Stardate 1312.4. The Enterprise beams a small object on board, a disaster recorder from the S.S. Valiant. The recorder recounts the tale of the Valiant's crew learning as much as possible about -- and becoming increasingly frenetic in their pursuit of knowledge of -- Extra Sensory Perception, or ESP, prior to her destruction. The Enterprise passes through a barrier that confuses the ship's equipment, and a crewman and longtime friend of Kirk, Gary Mitchell, is seemingly wounded during the incident. His eyes now silver in color, he gains the ability to read at an alarming rate and his powers of ESP begin to increase geometrically, soon becoming a dangerous threat to the ship. The Enterprise approaches Delta Vega, a barren planet that may be suitable for marooning Mitchell before he takes complete control of the ship with only his newfound extraordinary powers.
Episode Five, "The Enemy Within"
Stardate 1672.1. A transporter malfunction duplicates Captain Kirk, the copy an aggressive, angry, and dangerous man with absolute control of the ship and the harm of others on his mind. The real Captain Kirk slowly but surely loses control of his mental acumen, failing to make the right decisions and maintain his stature as ship's captain. Meanwhile, a quartet of crewmen, including Mr. Sulu, remain stranded on the planet below, its temperatures rapidly plummeting, while Scotty attempts to solve the transporter problem.
Episode Six, "Mudd's Women"
Stardate 1329.1. The Enterprise is in pursuit of a small vessel. The crew beams aboard a man calling himself Leo Walsh, a flamboyant individual who seems half pirate and half cowboy based on his dress, mannerisms, and career. Following him is a trio of beautiful women that spellbind the transporter crew -- McCoy, Spock, and Scotty -- and subsequently Kirk and the entire ship. Walsh calls the ladies his "cargo," and he is soon confined to quarters and set to face trial for his past crimes. It is learned that Walsh -- who is actually named Harcourt Fenton Mudd -- collects women to become brides for lonely settlers. Meanwhile, the Enterprise has sustained damage during the rescue of Mudd, and the lone remaining Lithium Crystal -- that which fuels and powers the ship -- has formed a hairline fracture. As the ship limps towards Rigel XII for replacements, Mudd develops a scheme to hide the true identity of his cargo and escape his sentence.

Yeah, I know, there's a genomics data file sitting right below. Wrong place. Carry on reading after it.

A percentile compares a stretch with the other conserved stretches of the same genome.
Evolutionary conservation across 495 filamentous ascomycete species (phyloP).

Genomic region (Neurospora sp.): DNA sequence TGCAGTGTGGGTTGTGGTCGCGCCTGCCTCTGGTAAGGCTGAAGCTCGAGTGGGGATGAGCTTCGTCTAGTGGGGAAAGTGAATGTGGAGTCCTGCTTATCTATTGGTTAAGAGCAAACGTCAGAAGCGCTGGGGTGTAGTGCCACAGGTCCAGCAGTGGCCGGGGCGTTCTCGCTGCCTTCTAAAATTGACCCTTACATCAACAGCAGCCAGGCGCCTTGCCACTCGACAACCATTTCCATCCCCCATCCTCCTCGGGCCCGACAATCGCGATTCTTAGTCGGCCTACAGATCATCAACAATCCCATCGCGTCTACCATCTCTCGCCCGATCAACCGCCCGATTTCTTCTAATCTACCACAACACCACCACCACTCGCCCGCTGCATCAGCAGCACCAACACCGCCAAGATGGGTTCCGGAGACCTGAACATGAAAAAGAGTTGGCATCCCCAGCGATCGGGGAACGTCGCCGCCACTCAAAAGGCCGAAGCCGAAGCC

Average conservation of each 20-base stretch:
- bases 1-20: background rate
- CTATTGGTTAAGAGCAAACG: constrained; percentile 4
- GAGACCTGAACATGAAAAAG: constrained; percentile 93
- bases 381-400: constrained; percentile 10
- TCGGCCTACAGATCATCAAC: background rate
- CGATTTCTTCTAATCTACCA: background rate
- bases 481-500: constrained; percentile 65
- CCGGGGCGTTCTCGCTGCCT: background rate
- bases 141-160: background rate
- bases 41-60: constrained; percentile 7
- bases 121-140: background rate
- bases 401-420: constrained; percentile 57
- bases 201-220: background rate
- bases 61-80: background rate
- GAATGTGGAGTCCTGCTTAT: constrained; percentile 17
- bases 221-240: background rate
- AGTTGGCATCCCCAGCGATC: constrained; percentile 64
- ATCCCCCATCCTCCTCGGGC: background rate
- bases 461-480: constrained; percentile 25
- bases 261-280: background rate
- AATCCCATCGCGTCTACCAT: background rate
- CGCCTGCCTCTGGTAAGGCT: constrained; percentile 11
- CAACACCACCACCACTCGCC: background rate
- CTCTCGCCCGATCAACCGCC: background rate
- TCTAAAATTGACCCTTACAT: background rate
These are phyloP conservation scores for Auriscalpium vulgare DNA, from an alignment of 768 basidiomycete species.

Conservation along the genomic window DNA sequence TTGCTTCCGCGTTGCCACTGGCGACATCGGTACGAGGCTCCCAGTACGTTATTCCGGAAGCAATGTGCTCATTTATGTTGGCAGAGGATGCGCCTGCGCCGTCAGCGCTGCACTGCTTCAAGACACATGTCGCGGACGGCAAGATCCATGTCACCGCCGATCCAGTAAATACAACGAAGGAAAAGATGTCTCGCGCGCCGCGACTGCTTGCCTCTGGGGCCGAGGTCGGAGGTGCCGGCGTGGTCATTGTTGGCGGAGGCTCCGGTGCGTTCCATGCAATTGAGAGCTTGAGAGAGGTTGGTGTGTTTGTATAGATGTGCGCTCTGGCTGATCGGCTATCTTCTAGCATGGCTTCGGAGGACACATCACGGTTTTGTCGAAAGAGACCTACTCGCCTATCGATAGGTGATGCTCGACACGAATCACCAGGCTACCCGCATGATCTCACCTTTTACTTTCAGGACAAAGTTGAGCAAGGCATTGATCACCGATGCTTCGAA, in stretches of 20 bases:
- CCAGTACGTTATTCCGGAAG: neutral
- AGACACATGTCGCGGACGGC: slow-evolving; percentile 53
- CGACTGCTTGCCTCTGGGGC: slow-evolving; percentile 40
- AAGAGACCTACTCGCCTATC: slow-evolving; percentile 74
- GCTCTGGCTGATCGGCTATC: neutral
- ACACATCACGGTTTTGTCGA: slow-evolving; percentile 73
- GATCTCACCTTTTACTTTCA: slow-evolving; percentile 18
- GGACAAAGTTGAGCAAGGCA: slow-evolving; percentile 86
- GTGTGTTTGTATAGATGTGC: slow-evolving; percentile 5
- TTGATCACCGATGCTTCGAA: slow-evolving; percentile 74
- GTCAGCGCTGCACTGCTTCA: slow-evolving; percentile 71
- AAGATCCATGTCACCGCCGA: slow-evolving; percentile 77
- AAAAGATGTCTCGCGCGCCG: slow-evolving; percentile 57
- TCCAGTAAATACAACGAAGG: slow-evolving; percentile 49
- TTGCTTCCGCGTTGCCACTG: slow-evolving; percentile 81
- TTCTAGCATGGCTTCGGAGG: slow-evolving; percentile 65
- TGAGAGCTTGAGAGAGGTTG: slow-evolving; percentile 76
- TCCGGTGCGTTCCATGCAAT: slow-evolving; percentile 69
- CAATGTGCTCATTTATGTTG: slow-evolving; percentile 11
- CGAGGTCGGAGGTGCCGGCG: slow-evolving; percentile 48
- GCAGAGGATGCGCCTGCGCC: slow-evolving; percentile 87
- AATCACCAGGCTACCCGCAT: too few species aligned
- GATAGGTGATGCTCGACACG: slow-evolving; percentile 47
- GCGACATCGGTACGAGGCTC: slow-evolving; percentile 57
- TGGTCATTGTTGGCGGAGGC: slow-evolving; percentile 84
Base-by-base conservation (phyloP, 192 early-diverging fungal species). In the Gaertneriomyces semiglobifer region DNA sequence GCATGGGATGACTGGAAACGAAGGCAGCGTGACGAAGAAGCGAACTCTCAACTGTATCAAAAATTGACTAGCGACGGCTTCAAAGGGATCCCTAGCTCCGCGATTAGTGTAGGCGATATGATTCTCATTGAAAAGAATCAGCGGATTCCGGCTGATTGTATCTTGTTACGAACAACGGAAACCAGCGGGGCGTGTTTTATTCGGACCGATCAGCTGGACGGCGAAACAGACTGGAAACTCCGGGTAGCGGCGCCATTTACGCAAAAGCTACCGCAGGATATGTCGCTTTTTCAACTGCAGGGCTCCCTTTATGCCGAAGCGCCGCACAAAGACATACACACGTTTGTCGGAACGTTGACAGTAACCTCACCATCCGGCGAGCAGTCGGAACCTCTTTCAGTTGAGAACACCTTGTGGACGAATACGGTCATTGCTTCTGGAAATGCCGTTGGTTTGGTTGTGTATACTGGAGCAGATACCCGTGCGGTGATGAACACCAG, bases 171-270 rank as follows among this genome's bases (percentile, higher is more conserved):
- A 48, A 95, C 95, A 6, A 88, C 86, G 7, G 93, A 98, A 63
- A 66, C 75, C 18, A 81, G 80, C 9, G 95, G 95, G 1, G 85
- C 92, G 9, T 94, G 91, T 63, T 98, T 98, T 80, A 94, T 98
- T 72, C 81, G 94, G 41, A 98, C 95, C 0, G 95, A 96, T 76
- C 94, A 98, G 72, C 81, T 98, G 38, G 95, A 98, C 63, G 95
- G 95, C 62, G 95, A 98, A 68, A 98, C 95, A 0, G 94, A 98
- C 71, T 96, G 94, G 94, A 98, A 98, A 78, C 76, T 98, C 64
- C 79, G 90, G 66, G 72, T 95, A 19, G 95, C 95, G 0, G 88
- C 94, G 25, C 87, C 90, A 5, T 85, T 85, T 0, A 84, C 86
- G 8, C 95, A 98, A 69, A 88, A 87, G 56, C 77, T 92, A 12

Episode Eight, "Miri"
Stardate 2713.5. The Enterprise encounters a duplicate copy of Earth, circa 1960, with the same continental and ocean formations, as well as the technology of the time. The planet has been in a state of decay for several centuries. On the planet's surface, Dr. McCoy is attacked by an adult humanoid creature that is found to have the mind of a child. The individual soon dies form an accelerated metabolism while showing signs of a disease covering its skin. The landing party soon discovers another person, this one a young girl named Miri, who tells the crew that all the "grups" (grown ups) on the planet grow sickly and die. The landing party begins to show signs of the disease that kills the grups, save for Mr. Spock, and must work fast to come up with a cure and uncover the mysteries of the world around them.